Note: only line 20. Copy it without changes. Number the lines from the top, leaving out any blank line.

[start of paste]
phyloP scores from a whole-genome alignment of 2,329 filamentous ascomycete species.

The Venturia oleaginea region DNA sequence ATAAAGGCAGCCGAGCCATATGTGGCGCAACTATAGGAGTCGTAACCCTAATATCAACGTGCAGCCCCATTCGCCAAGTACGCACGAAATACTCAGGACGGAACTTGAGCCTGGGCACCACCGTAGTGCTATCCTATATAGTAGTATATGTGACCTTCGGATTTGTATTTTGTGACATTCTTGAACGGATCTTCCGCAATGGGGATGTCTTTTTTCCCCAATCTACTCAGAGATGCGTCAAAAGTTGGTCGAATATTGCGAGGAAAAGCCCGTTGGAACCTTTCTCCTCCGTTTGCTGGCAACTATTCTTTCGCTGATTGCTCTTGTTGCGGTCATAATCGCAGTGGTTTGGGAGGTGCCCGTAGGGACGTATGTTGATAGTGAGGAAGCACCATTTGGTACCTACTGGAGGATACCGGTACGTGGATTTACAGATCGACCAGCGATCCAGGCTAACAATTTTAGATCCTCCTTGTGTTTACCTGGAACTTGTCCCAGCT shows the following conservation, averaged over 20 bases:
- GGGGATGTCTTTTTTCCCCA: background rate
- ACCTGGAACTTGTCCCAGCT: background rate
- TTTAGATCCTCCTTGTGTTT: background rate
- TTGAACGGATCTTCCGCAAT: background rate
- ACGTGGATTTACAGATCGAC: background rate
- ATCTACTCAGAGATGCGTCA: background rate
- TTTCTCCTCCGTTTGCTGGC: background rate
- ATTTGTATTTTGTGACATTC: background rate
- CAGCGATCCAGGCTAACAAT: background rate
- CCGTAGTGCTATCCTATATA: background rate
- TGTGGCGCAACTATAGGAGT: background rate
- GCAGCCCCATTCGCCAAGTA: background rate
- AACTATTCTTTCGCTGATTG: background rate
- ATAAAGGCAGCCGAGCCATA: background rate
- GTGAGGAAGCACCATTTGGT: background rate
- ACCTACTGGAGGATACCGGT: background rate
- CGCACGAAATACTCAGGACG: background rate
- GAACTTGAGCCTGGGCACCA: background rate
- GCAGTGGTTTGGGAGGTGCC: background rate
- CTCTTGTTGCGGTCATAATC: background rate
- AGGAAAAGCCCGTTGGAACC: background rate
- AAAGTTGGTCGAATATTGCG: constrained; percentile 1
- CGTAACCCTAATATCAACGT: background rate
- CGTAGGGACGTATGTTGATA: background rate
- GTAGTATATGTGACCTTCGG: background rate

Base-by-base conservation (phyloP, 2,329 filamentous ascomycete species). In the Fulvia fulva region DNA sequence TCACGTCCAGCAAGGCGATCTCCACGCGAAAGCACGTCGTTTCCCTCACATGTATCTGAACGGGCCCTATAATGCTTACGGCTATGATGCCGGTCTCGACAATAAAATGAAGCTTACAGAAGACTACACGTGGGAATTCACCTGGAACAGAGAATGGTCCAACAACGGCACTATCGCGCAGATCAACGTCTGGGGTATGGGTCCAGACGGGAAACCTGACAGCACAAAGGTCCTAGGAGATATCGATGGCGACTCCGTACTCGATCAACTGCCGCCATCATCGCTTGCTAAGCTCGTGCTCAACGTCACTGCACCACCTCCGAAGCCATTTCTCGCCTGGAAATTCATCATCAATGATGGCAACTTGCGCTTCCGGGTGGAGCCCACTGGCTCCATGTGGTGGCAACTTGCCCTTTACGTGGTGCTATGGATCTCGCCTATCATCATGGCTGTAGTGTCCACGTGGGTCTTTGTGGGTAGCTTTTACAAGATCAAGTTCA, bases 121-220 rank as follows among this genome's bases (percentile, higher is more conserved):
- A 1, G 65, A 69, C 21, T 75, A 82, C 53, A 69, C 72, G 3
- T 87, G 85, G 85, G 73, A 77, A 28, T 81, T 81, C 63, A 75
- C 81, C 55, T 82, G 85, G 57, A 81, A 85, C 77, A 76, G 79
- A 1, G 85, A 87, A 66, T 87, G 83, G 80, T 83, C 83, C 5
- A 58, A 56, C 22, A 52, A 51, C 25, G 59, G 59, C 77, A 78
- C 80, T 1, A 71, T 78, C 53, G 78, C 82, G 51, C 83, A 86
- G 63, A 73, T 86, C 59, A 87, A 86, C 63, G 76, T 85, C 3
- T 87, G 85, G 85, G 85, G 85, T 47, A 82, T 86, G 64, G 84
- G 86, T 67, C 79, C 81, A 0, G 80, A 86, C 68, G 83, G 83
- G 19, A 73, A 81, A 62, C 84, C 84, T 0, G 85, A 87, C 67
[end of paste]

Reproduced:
- GAACTTGAGCCTGGGCACCA: background rate